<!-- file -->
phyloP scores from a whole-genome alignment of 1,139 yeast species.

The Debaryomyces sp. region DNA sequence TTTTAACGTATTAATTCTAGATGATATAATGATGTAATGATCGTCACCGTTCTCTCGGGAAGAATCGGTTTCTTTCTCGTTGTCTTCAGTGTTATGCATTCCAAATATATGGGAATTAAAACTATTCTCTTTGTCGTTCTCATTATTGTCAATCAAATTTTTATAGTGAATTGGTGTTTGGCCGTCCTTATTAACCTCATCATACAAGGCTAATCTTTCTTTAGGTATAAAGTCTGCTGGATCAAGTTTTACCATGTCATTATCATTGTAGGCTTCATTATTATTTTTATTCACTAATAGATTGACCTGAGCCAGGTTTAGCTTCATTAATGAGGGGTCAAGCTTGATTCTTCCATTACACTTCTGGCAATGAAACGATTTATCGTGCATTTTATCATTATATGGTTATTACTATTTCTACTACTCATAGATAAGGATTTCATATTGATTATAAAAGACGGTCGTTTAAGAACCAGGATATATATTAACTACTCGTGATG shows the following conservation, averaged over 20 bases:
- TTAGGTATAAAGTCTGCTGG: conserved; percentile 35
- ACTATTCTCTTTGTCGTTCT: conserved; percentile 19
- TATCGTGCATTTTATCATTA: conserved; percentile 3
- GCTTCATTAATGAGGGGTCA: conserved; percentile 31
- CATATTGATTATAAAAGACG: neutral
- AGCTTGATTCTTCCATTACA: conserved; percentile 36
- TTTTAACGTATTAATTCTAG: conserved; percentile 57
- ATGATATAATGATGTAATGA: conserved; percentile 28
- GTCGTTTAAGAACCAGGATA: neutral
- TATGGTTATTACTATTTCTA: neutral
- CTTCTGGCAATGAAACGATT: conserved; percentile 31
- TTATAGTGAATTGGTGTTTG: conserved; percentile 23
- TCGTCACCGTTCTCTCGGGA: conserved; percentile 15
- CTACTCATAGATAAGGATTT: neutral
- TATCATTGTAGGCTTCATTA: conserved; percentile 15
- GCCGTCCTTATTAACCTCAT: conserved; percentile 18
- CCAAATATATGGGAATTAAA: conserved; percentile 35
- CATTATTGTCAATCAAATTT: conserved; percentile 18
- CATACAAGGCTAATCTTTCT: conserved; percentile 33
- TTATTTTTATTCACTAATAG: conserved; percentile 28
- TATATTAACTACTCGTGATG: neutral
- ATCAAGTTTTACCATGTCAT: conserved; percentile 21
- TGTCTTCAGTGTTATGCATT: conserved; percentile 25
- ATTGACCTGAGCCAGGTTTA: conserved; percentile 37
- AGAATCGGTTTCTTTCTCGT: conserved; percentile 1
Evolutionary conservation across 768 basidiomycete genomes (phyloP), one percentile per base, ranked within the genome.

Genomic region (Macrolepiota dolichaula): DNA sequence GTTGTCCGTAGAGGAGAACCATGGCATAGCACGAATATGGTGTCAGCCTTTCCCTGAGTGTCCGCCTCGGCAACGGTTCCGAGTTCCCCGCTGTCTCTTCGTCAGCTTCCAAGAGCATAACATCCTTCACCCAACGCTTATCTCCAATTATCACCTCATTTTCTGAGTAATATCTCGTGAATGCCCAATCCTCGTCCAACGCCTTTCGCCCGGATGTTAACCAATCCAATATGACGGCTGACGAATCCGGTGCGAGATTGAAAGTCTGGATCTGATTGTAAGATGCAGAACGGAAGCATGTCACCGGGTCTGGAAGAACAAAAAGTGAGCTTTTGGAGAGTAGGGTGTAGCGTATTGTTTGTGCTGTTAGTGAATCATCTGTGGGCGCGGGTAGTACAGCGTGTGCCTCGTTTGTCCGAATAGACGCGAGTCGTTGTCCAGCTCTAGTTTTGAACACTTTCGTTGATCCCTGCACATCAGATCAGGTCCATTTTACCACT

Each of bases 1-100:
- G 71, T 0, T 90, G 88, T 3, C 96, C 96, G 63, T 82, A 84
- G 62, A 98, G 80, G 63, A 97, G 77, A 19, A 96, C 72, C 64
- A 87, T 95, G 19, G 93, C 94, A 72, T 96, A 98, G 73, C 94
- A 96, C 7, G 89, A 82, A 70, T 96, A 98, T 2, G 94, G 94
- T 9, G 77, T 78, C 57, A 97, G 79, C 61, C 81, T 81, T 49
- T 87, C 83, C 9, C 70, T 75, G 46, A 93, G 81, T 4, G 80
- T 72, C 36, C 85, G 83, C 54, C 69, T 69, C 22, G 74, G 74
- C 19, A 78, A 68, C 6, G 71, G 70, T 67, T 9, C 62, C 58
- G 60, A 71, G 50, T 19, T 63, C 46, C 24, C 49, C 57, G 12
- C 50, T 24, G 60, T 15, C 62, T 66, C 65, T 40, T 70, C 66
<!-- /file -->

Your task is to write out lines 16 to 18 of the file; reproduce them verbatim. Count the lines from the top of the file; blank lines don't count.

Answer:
- CTACTCATAGATAAGGATTT: neutral
- TATCATTGTAGGCTTCATTA: conserved; percentile 15
- GCCGTCCTTATTAACCTCAT: conserved; percentile 18